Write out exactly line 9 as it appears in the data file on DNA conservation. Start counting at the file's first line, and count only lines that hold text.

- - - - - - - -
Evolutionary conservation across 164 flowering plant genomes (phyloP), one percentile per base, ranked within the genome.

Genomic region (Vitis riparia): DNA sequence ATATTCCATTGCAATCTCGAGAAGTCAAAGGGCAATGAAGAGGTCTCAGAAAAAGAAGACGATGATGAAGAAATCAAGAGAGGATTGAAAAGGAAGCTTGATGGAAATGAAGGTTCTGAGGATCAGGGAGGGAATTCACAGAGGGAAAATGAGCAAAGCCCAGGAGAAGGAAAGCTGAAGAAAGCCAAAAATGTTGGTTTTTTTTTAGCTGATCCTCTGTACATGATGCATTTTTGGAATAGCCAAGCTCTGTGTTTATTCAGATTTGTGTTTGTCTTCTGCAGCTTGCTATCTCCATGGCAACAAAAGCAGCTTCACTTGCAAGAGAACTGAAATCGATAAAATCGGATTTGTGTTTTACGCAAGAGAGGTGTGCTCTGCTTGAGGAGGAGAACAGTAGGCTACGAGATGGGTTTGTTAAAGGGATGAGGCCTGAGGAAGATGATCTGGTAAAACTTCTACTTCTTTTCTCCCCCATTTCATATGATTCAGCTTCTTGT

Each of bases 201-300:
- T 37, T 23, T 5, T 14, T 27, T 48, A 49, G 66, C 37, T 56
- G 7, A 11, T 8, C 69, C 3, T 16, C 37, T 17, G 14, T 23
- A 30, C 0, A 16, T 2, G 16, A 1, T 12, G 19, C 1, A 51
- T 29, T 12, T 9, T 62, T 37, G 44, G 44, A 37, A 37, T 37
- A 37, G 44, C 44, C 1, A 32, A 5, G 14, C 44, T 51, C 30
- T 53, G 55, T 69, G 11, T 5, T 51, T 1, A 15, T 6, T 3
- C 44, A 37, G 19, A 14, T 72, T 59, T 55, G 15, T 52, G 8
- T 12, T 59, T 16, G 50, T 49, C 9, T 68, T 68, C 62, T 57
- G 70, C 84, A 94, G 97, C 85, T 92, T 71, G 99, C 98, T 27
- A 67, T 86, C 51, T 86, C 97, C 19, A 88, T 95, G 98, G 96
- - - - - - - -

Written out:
- T 53, G 55, T 69, G 11, T 5, T 51, T 1, A 15, T 6, T 3